The politics of May
David L. Horne | , Ph.D. | 5/12/2010, 5 p.m.
Of course in January there is the first of the year and Dr. Martin Luther King's birthday celebration about which to stand tall. February not only has Valentine's Day, it has two popular Presidents' Days and the birthday of Frederick Douglass, not to mention Black History Month. The roll call of important calendar days in each month would find not one four-week period lacking in distinction.
The big dog in political months, however, hands down is May. That month starts off on the first day with May Day, the seminal celebration of Spring-time rites and socialist activism. It ends on May 31, Memorial Day (originally, Decoration Day), the preeminent celebration of loyalty and courage in America's Civil War. In between, there is Cinco de Mayo, Mother's Day (whoever doesn't think Mother's Day is political has been under a rock for a while), African Liberation Day and All Africa Day, just to name a few. In fact, May hosts more than 25 distinctive political observances, including the annual Malcolm X birthday gala and festival (there's also one annually in April), held in most major urban areas in America.
The Kentucky Derby's 'run for the roses' occurs during the first weekend in May, with its largely unknown history of Black jockeys like Jimmy Winkfield and Isaac Murphy--who dominated the Derby for its first 30 years, only to be replaced by Irish and Anglo riders as the Derby became more commercial and popular.
Holocaust Remembrance Day is in May, along with National Peace Officers' Memorial Day, Public Service Recognition Week, National Teacher's Day and Teacher Appreciation Month, National Historic Preservation Month, Asian Pacific American Heritage Month, and American Armed Forces Day.
May is the birthday month of such luminaries as Socrates and Karl Marx, Willie Mays and Biggie Smalls, Ho Chi Minh, John F. Kennedy, the Ayatollah Khomeini, James Brown, John Wayne, Stevie Wonder, Miles Davis, Patti La Belle, plus Bob Dylan and Jim Jones, to name just a few.
In 1963, the newly formed Organization of African Unity established May 25 as African Freedom Day, to celebrate the recent independence of 32 former colonies. The name has since been changed to African Liberation Day, and is celebrated globally. All Africa Day, also on May 25, is the African Union's new holiday (the organization that replaced the OAU) for its continuing efforts to convince the African continent to become the United States of Africa.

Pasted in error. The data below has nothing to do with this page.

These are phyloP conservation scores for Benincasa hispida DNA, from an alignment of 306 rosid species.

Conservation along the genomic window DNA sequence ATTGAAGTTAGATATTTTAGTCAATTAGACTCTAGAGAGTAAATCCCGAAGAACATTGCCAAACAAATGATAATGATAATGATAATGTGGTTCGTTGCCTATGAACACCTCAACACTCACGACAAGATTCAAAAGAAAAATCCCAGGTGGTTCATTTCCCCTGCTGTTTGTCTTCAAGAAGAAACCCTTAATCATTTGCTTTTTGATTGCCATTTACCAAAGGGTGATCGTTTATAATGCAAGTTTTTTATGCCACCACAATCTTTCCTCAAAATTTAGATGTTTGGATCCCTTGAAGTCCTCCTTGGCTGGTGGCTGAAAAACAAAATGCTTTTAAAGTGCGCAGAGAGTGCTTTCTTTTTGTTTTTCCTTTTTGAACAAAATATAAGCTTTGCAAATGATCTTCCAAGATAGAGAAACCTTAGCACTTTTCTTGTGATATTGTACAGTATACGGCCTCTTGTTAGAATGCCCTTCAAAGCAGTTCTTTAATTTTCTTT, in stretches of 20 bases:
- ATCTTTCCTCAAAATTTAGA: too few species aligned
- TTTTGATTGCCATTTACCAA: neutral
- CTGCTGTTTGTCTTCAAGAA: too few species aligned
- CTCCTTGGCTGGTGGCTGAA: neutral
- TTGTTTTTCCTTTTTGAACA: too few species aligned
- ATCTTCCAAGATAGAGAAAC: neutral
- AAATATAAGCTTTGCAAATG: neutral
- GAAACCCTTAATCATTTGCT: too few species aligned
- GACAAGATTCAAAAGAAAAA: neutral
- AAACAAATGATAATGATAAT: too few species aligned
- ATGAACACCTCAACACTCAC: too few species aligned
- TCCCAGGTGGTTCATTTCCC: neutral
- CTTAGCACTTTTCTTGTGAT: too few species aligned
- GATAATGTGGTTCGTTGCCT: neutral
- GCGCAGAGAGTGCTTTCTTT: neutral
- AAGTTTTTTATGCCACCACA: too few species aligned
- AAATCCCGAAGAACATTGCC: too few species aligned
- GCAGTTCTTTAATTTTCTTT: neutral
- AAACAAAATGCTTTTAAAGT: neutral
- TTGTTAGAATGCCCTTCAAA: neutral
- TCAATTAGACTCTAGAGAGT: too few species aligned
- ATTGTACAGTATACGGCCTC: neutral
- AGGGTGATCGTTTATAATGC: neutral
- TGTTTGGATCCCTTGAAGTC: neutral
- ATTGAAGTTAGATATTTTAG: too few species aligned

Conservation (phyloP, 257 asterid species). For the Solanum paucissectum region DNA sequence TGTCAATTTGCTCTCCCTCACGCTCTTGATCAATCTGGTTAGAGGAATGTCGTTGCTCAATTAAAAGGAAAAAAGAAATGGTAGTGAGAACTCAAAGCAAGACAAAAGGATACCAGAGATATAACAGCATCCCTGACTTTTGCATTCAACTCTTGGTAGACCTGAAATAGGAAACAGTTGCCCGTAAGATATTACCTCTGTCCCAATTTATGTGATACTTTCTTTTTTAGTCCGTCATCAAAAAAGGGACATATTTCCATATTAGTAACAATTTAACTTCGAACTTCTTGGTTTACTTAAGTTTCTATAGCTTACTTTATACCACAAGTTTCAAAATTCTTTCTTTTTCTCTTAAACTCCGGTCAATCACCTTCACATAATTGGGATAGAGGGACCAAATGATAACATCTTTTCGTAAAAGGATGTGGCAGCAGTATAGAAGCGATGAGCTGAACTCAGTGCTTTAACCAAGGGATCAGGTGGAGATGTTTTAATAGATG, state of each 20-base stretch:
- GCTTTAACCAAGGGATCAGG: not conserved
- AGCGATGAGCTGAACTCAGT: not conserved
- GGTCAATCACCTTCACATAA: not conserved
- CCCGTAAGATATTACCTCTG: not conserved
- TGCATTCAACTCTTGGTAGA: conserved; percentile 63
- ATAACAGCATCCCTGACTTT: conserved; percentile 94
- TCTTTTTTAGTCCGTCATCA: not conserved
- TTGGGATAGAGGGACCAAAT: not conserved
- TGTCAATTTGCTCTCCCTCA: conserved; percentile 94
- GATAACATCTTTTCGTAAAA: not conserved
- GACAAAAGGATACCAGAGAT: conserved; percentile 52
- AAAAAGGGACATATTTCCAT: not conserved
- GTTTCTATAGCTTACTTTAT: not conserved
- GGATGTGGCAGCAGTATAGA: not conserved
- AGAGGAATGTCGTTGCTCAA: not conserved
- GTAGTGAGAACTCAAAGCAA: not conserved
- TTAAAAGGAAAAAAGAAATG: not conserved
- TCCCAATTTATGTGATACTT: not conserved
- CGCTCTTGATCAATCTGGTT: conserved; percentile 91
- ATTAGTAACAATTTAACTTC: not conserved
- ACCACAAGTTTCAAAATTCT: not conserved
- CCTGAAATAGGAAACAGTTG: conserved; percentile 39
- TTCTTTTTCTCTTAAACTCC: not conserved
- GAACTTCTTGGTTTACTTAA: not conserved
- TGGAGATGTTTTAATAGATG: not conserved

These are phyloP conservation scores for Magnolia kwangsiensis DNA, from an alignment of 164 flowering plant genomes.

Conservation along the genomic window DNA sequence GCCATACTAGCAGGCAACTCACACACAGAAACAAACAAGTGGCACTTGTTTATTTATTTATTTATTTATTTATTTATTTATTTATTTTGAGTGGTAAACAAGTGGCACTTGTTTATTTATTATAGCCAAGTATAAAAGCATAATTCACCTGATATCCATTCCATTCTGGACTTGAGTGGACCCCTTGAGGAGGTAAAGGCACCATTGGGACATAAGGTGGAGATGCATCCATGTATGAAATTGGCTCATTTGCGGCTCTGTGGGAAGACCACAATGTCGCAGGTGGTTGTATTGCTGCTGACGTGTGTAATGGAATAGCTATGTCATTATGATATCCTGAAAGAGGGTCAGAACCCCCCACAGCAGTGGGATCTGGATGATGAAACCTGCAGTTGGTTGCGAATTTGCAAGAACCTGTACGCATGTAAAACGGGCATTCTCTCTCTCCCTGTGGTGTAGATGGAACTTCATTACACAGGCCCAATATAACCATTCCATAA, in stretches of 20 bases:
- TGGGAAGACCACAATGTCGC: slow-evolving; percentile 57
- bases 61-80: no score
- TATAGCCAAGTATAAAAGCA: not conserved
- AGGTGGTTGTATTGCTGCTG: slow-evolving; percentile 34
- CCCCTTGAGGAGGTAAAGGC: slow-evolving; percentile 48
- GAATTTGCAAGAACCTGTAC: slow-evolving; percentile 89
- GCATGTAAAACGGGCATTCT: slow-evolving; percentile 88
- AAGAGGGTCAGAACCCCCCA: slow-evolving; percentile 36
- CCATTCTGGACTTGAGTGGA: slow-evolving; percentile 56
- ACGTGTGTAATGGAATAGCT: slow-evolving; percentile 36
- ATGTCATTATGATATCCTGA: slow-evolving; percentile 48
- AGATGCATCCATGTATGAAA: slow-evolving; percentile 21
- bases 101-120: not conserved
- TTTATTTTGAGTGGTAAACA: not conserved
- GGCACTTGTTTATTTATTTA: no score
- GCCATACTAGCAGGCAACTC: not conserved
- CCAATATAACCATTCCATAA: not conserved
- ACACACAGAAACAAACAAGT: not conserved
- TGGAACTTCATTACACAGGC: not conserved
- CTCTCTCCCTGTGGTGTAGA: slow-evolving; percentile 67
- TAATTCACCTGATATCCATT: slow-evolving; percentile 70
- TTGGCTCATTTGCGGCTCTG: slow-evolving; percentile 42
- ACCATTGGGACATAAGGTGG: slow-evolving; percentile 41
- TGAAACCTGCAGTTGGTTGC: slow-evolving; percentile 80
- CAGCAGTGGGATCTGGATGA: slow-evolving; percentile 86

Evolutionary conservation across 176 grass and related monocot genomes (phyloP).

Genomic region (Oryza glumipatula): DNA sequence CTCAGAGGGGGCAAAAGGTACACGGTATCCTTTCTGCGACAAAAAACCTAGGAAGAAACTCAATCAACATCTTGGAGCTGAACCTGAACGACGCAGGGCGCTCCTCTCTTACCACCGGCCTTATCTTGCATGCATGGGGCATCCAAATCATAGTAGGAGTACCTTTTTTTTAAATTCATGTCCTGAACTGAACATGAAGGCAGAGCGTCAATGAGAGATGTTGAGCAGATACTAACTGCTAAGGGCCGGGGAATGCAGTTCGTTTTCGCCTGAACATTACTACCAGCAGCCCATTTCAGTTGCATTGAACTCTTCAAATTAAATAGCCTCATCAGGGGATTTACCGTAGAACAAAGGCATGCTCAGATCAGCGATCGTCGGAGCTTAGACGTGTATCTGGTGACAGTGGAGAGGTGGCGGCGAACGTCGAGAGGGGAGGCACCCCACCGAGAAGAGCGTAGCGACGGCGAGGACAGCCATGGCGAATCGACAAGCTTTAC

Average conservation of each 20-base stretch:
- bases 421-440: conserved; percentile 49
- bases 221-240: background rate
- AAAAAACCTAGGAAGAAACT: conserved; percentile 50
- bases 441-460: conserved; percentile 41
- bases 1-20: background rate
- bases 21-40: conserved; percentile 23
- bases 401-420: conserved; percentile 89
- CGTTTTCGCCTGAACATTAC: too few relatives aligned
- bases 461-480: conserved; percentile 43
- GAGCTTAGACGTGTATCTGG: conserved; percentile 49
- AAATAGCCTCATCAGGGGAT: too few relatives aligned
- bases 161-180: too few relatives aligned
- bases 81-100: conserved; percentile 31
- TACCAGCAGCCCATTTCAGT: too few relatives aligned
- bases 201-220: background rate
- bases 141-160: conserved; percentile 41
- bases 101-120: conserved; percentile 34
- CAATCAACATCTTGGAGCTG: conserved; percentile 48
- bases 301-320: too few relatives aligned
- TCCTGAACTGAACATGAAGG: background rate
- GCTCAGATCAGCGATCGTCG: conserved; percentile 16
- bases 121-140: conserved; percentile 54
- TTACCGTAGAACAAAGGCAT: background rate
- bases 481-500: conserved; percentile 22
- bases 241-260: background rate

May Day, originally celebrated by the Romans, Greeks and Celts (under various other names) is a huge party and love potion to the new springtime blossoms, warm weather, and freedom. However, socialists everywhere, and other labor activists speaking many different languages, annually thrust their fists in the air, sing militant songs of struggle and triumph, and march through streets, villages, shopping centers and universities in honor of working people everywhere. May Day is their Labor Day holiday. It is not the only Janus-faced celebration in May.
The Malcolm X birthday holiday, at once a reason to 'speak truth to the people' in fiery speeches, barbecues and people-friendly celebrations by Black student unions around the country, and urban volunteers, used to be the start of the Garveyite Black nationalist celebrations that continued right through college university graduations, complete with kente cloth collars and red, black, and green arm bands. The Malcolm X May festival in Los Angeles, handled for a very long and successful time by Torre Brannon and Shaka Satori, has now been turned over to the next generation of youth leadership, headed by Mr. Jimmy Lumumba Lewis.
Citizens caught up in the full flavor of May and its activist fruits are cordially invited to come by the AFIBA Center on Slauson and Crenshaw, May 15 from 11 a.m. to 5 p.m. to see how the hip-hop set does Malcolm X. They've been planning hard to make the grade, since L.A. is known for its large body of former Panthers, US organization folk, and still-active UNIA-ACL members with little patience for pretenders. We know Mr. Lewis and his group will be great and make Malcolm X loyalists proud.
The next time May rolls around, remember the political legacy of this turgid month as you watch a little roundball and taste a few mint juleps. You can bet the political campaigners getting ready for the tough 2010 election season know what month it is. This is cutoff and decision-making time to be a viable candidate or not.
David Horne, Ph.D., is executive director of the California African American Political Economic Institute (CAAPEI) located at California State University, Dominguez Hills.
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